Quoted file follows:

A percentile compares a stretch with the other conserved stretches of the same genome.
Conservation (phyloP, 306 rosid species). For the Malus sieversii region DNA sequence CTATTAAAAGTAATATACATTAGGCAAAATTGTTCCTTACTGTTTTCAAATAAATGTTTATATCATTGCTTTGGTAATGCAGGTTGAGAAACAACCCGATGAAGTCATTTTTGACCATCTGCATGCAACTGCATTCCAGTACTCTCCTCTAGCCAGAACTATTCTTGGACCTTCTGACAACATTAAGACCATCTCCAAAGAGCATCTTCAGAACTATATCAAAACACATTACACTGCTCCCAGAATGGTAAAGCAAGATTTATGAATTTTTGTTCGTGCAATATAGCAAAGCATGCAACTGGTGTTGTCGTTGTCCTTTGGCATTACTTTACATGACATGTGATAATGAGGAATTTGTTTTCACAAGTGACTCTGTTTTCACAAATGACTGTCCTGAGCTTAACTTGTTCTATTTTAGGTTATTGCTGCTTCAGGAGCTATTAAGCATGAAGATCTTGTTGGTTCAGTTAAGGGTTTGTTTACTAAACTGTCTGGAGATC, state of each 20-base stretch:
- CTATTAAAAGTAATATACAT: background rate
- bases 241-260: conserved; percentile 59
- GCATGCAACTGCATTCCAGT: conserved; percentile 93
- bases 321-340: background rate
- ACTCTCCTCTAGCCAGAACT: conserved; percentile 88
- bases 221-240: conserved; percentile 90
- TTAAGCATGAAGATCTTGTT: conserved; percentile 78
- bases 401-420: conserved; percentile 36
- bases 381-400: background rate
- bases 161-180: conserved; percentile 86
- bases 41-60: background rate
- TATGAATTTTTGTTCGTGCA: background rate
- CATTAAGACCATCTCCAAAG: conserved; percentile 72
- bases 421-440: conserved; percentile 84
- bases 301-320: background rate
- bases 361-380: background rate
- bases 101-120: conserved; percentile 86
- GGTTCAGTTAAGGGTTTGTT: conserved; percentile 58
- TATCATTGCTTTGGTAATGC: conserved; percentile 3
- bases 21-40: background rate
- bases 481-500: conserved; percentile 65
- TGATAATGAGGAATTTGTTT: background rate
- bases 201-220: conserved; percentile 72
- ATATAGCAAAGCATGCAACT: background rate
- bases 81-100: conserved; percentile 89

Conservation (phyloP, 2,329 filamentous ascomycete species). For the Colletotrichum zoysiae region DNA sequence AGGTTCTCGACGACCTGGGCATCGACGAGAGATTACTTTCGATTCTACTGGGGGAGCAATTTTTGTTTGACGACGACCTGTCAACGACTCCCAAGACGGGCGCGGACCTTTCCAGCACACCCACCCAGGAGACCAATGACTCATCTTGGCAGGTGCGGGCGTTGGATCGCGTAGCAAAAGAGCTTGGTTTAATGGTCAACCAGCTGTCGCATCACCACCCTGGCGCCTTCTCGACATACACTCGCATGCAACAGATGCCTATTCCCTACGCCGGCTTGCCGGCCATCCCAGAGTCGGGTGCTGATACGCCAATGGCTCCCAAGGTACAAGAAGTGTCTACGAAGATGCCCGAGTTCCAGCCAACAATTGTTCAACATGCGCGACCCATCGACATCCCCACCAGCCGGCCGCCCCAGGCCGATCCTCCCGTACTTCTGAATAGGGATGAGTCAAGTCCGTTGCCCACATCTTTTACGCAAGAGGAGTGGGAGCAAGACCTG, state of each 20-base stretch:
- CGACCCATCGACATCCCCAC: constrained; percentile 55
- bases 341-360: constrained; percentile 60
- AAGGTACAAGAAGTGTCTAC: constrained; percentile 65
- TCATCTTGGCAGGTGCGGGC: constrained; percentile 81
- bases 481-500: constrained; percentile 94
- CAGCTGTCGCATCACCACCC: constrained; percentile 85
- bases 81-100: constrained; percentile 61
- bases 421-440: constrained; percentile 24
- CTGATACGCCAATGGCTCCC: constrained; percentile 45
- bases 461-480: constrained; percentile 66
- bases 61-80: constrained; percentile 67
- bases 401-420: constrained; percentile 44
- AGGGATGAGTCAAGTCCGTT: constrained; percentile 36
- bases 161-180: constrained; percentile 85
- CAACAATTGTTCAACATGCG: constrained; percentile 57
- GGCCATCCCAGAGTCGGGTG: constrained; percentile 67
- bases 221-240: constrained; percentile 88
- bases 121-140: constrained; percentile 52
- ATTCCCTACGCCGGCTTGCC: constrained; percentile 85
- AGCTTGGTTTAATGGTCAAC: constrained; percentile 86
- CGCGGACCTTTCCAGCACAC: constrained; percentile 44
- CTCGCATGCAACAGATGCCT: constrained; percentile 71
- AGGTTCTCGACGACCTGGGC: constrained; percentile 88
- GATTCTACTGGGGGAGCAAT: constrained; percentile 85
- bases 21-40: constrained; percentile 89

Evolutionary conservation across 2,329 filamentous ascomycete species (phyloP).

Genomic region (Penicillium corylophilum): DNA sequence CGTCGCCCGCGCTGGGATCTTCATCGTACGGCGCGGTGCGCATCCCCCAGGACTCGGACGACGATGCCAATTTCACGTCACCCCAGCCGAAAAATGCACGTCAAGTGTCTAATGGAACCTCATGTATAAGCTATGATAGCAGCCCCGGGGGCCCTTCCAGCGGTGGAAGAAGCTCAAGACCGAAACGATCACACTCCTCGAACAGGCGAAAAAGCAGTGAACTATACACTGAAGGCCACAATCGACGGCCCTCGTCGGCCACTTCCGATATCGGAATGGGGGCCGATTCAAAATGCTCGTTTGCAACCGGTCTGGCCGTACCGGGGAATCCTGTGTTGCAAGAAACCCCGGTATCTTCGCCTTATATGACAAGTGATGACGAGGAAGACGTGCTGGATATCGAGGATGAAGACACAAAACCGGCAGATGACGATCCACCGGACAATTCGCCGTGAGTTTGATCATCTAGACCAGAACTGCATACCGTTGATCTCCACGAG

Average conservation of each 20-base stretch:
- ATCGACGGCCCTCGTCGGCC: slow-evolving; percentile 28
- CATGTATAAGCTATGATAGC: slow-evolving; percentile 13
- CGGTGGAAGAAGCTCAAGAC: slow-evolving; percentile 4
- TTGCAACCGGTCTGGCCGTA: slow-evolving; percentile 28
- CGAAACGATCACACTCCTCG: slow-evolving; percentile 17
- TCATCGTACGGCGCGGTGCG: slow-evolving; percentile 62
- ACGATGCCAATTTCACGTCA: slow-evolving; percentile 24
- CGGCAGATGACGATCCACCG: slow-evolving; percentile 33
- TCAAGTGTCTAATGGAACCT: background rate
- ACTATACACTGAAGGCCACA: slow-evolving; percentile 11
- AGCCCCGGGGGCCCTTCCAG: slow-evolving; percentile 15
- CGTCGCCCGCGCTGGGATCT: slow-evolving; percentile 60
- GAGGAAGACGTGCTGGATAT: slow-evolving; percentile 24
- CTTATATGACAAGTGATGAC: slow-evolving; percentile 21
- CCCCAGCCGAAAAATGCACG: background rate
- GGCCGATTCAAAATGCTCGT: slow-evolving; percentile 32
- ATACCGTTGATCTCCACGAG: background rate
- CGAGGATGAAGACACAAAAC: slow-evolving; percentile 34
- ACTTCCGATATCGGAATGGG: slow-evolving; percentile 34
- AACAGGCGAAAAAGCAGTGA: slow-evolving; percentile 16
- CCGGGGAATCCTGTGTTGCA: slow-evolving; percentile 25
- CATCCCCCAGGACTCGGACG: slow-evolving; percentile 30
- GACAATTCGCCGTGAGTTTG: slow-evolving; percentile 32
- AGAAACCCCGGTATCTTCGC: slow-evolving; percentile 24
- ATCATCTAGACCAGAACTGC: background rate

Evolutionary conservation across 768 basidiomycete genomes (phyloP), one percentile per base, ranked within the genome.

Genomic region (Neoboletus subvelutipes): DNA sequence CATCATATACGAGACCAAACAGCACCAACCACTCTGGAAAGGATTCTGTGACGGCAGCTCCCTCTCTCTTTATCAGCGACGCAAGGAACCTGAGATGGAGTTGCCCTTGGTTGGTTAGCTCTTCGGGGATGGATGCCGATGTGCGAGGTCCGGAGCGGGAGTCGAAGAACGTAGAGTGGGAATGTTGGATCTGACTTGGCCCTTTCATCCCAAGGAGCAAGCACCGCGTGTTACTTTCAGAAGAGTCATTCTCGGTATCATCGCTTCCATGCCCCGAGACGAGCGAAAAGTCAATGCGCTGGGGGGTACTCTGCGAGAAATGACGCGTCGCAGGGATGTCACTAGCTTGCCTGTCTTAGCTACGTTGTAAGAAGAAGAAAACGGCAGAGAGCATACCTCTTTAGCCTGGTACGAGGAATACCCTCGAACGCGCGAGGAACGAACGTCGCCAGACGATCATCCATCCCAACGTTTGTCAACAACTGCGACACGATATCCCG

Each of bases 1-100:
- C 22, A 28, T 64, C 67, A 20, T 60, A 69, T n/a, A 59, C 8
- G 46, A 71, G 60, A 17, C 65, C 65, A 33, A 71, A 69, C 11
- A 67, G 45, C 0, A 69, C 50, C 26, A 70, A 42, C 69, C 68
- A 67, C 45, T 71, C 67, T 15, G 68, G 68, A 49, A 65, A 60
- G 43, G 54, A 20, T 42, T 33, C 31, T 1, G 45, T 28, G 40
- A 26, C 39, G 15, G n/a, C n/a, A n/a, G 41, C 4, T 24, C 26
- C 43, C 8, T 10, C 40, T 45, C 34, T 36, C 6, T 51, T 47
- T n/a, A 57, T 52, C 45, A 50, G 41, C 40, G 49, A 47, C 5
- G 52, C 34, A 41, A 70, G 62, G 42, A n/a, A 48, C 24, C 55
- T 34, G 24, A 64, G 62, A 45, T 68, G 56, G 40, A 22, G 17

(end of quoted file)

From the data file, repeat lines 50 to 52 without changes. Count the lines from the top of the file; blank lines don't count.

- CTCGCATGCAACAGATGCCT: constrained; percentile 71
- AGGTTCTCGACGACCTGGGC: constrained; percentile 88
- GATTCTACTGGGGGAGCAAT: constrained; percentile 85